Age, Biography and Wiki
Dale Greig (Dale Sheldon Greig) was born on 15 May, 1937 in Paisley, is a runner. Discover Dale Greig's Biography, Age, Height, Physical Stats, Dating/Affairs, Family and career updates. Learn How rich is She in this year and how She spends money? Also learn how She earned most of networth at the age of 82 years old?
|Popular As||Dale Sheldon Greig|
|Age||82 years old|
|Born||15 May 1937|
|Date of death||(2019-05-12)Paisley|
We recommend you to check the complete list of Famous People born on 15 May. She is a member of famous runner with the age 82 years old group.
Dale Greig Height, Weight & Measurements
At 82 years old, Dale Greig height not available right now. We will update Dale Greig's Height, weight, Body Measurements, Eye Color, Hair Color, Shoe & Dress size soon as possible.
|Body Measurements||Not Available|
|Eye Color||Not Available|
|Hair Color||Not Available|
Dating & Relationship status
She is currently single. She is not dating anyone. We don't have much information about She's past relationship and any previous engaged. According to our Database, She has no children.
Dale Greig Net Worth
Her net worth has been growing significantly in 2022-2023. So, how much is Dale Greig worth at the age of 82 years old? Dale Greig’s income source is mostly from being a successful runner. She is from oman. We have estimated Dale Greig's net worth , money, salary, income, and assets.
|Net Worth in 2023||$1 Million - $5 Million|
|Salary in 2023||Under Review|
|Net Worth in 2022||Pending|
|Salary in 2022||Under Review|
|Source of Income||runner|
Dale Greig Social Network
Dale Greig was admitted to the Scottish Athletics Hall of Fame in November 2018.
Greig's competitive running career came to an end in 1982, following an accident in a swimming pool in which she injured both her feet.
In 1974, at the age of 37, she won the first International Masters Marathon for women, at the World Veterans' Championships in Paris, with a time of 3:45:21. In 1976, she competed in the World Veterans' Marathon in Coventry finishing 10th woman in 3:39:44.
Greig was the first woman to run two ultramarathons. In 1971 she ran the Isle of Man 40-mile race, finishing in 6:48:00. The race did not officially admit women until 1982. In 1972, she became the first woman to run the 55-mile London-to-Brighton race, finishing in 8:30:04. Women were not officially admitted to the race until 1980.
In 1971, Greig ran the Ben Nevis fell race, again unofficially. She finished in 3:02:02.
Greig's life was dedicated to athletics, particularly to women's running and later, veterans' running. In 1960, she was one of the founders of the Scottish Women's Cross County Union. Over the next decade, she served as its secretary, then treasurer and later as president. Along with Walter Ross, Greig was a member of the Organising Executive when the IGAL Veterans World Championships came to Glasgow in 1980. The event was supported by the city council and was a huge success with hundreds of runners from 26 countries running in the 10k and marathon races. Greig served as IGAL Assistant Secretary from 1982 to 1987.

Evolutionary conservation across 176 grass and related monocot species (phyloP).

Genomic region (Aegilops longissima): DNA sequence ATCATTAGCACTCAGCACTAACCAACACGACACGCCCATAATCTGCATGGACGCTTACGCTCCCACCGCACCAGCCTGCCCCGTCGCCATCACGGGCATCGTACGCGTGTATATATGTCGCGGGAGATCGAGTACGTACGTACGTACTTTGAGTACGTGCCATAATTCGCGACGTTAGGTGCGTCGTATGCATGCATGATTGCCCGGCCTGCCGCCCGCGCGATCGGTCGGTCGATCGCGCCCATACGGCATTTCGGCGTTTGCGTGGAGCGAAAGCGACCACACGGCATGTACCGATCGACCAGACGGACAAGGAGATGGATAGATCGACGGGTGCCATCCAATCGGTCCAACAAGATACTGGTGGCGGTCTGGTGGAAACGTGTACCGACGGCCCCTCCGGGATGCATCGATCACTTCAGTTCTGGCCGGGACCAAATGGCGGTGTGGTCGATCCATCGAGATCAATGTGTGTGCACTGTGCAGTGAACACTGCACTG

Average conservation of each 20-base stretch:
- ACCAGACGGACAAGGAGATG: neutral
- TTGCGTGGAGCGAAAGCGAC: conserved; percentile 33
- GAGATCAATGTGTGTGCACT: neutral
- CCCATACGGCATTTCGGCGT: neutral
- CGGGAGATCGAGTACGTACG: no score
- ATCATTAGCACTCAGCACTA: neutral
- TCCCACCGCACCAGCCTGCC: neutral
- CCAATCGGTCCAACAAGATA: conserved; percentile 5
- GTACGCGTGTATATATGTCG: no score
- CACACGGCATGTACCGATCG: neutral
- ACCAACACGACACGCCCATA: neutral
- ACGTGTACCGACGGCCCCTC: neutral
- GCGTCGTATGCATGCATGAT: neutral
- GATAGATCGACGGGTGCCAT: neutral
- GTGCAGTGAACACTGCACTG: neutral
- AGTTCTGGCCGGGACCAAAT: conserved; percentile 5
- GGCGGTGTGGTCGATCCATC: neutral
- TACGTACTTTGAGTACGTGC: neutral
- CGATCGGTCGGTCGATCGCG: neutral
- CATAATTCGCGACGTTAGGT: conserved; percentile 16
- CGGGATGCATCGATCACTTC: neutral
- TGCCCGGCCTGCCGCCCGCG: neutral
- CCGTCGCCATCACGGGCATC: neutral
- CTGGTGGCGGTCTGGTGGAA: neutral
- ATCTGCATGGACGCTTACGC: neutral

Greig was born in Paisley, Renfrewshire and lived there all her life. She and her twin sister, Cynthia, attended the John Neilson Institution in Paisley. After leaving school, Greig ran for the Glasgow-based Bellahouston Harriers for a short time before setting up her own women's club, Tannahill Harriers in 1959. At the time, the furthest women were permitted to run in competition was one mile on the track and up to three miles in cross country, occasionally extended to longer distances.
Greig competed at track events, winning several medals at the Scottish Championships: Silver in the 880yds in 1956 and Bronze in the mile in 1958,1959, 1960 and 1966. She was Scottish National Cross Country Champion in 1960, 1962, 1964 and 1968.
Dale Greig (15 May 1937 – 12 May 2019) was a Scottish cross country champion and pioneering long-distance runner. In 1964 she became the first woman to run a marathon in under 3 hours 30 minutes. Her time of 3:27:45 at the Isle of Wight Marathon was recognized by the International Association of Athletics Federations as a world best. She was also the first woman to run two ultramarathons: the Isle of Man 40 in 1971 and the 55-mile London-to-Brighton race in 1972 – seven years before female competitors were officially allowed. In 1974, at the age of 37, she won the first International Masters Marathon for women, at the World Veterans' Championships in Paris.
Greig worked for the publisher and printer Walter Ross (1918-1993) at his business in Glasgow. Ross was a keen runner who encouraged Greig in many of her endeavours. Ross's older brother, Bill, lived on the Isle of Wight and was a member of Ryde Harriers, the organisers of the Isle of Wight Marathon. Greig had visited the island in May 1963 and run part of the marathon course. When she returned in 1964, the organisers were persuaded to allow her to take part. The race took place on 23 May. Greig was made to start four minutes ahead of the men. This meant that her run could be called a time trial, rather than a race against the men. Greig was followed round the course by an ambulance. Her time of 3:27:45 was recorded and published and later recognised as a world best performance by the IAAF.